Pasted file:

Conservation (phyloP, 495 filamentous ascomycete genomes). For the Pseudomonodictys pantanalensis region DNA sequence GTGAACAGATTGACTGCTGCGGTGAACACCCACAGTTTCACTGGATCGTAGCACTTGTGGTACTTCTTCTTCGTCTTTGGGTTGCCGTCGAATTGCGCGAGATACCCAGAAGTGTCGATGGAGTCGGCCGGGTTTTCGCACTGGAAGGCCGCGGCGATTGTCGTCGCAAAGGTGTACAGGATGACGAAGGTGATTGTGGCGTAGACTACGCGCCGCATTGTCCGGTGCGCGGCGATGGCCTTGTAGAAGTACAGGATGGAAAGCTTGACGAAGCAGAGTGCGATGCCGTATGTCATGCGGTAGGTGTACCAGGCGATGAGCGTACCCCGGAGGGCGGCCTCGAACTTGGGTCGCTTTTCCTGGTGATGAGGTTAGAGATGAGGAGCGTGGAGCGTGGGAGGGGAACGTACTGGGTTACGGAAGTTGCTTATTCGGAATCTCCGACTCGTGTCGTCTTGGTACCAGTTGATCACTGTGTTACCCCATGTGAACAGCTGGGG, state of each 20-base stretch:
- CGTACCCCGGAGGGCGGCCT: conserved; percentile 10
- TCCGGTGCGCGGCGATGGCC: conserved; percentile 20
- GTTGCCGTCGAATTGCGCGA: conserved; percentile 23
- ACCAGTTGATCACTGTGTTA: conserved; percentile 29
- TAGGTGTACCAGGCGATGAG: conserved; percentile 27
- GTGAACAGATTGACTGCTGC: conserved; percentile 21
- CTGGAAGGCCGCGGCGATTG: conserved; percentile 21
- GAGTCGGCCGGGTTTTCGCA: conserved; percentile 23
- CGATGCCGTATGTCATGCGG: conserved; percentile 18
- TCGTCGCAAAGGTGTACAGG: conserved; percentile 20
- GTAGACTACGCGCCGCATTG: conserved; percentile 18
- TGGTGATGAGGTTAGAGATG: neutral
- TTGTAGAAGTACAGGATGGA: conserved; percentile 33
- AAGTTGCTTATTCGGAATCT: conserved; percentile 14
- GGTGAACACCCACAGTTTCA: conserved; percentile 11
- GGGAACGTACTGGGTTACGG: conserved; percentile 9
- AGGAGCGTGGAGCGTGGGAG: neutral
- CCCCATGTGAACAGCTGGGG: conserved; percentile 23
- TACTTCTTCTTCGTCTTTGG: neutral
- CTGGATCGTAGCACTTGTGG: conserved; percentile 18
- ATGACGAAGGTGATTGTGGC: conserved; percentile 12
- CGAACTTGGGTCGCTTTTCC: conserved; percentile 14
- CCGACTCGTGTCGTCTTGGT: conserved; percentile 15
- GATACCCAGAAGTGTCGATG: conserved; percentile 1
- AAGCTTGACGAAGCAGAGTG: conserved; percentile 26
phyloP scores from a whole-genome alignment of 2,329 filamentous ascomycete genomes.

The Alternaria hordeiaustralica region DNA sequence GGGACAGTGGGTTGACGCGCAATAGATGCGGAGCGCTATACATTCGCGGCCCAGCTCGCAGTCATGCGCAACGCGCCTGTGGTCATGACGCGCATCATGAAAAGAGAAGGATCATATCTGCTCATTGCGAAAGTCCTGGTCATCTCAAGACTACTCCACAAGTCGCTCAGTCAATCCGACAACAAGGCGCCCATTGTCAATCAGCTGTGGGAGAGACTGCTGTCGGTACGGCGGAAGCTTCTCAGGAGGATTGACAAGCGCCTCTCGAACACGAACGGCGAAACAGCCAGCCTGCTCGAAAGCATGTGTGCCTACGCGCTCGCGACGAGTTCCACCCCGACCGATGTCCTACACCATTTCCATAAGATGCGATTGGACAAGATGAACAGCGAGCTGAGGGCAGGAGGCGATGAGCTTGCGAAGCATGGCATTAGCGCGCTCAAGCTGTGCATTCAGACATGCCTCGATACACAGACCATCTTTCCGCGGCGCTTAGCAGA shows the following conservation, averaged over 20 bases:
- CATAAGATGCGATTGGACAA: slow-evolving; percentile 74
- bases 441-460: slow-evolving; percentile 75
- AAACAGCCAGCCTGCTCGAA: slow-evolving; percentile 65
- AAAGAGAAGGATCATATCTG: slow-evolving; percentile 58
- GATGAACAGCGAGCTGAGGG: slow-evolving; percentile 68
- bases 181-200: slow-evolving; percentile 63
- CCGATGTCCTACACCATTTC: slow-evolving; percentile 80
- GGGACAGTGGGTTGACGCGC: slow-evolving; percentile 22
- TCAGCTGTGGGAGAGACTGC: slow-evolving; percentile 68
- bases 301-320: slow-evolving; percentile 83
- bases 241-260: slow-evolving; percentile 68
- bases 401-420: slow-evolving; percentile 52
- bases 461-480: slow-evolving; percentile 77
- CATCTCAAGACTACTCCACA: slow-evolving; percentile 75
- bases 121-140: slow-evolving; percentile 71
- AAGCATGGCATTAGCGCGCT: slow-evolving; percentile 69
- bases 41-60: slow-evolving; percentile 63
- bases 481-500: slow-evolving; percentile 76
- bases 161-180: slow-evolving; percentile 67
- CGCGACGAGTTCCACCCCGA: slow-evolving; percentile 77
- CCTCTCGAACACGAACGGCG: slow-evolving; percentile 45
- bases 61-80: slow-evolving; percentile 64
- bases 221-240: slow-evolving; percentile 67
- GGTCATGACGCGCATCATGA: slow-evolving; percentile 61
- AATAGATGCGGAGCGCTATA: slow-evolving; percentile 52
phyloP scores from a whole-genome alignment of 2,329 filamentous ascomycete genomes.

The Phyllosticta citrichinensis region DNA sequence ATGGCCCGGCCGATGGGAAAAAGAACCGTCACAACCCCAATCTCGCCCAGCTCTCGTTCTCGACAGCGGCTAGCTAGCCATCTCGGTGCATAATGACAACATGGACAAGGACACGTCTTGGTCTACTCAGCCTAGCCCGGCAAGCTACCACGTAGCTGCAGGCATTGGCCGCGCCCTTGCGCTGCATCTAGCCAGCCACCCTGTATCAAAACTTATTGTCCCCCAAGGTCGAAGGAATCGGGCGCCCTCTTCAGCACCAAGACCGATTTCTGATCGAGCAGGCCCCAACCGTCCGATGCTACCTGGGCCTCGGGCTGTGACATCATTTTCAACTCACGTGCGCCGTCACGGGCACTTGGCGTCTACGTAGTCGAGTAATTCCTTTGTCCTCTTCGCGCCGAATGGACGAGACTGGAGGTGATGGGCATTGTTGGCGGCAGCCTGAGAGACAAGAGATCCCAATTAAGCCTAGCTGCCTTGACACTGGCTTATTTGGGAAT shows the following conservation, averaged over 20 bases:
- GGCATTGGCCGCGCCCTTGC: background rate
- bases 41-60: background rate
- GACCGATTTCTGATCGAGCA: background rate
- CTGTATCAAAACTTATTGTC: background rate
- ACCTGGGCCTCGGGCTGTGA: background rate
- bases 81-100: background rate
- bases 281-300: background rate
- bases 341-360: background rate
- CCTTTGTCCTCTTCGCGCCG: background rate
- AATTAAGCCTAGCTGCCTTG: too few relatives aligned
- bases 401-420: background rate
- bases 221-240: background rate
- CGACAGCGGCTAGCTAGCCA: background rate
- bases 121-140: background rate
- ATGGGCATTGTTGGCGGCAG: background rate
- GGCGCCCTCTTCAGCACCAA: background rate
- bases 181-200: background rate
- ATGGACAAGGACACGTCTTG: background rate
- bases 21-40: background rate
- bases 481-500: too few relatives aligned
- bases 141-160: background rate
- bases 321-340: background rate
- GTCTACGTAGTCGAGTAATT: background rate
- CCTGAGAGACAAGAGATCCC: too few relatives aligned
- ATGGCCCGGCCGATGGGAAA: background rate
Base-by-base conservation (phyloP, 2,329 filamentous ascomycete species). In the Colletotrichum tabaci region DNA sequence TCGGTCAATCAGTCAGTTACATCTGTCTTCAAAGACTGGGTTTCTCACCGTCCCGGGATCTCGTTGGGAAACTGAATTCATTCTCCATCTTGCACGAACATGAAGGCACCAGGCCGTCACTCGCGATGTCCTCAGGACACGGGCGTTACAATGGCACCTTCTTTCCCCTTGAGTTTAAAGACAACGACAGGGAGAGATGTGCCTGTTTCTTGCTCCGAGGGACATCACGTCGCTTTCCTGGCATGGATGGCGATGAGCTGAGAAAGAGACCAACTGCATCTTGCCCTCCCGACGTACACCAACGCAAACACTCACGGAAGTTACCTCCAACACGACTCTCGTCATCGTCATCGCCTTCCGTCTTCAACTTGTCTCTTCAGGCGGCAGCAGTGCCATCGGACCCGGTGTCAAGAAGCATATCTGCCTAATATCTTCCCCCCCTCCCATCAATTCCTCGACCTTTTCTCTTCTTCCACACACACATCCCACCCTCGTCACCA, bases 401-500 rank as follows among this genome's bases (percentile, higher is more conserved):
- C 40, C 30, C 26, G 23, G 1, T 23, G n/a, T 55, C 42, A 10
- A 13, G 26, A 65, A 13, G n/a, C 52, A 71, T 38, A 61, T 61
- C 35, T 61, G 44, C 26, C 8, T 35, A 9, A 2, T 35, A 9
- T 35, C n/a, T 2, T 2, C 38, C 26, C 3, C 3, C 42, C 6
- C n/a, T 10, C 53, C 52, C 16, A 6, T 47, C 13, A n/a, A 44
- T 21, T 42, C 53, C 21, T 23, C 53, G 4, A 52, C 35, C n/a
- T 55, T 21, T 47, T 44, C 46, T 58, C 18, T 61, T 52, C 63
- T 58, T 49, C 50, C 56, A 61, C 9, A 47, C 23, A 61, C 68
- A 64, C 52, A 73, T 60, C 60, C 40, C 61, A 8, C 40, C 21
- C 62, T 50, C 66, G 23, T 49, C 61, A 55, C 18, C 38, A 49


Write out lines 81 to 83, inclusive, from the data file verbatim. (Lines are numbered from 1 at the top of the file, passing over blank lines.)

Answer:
Base-by-base conservation (phyloP, 2,329 filamentous ascomycete species). In the Colletotrichum tabaci region DNA sequence TCGGTCAATCAGTCAGTTACATCTGTCTTCAAAGACTGGGTTTCTCACCGTCCCGGGATCTCGTTGGGAAACTGAATTCATTCTCCATCTTGCACGAACATGAAGGCACCAGGCCGTCACTCGCGATGTCCTCAGGACACGGGCGTTACAATGGCACCTTCTTTCCCCTTGAGTTTAAAGACAACGACAGGGAGAGATGTGCCTGTTTCTTGCTCCGAGGGACATCACGTCGCTTTCCTGGCATGGATGGCGATGAGCTGAGAAAGAGACCAACTGCATCTTGCCCTCCCGACGTACACCAACGCAAACACTCACGGAAGTTACCTCCAACACGACTCTCGTCATCGTCATCGCCTTCCGTCTTCAACTTGTCTCTTCAGGCGGCAGCAGTGCCATCGGACCCGGTGTCAAGAAGCATATCTGCCTAATATCTTCCCCCCCTCCCATCAATTCCTCGACCTTTTCTCTTCTTCCACACACACATCCCACCCTCGTCACCA, bases 401-500 rank as follows among this genome's bases (percentile, higher is more conserved):
- C 40, C 30, C 26, G 23, G 1, T 23, G n/a, T 55, C 42, A 10
- A 13, G 26, A 65, A 13, G n/a, C 52, A 71, T 38, A 61, T 61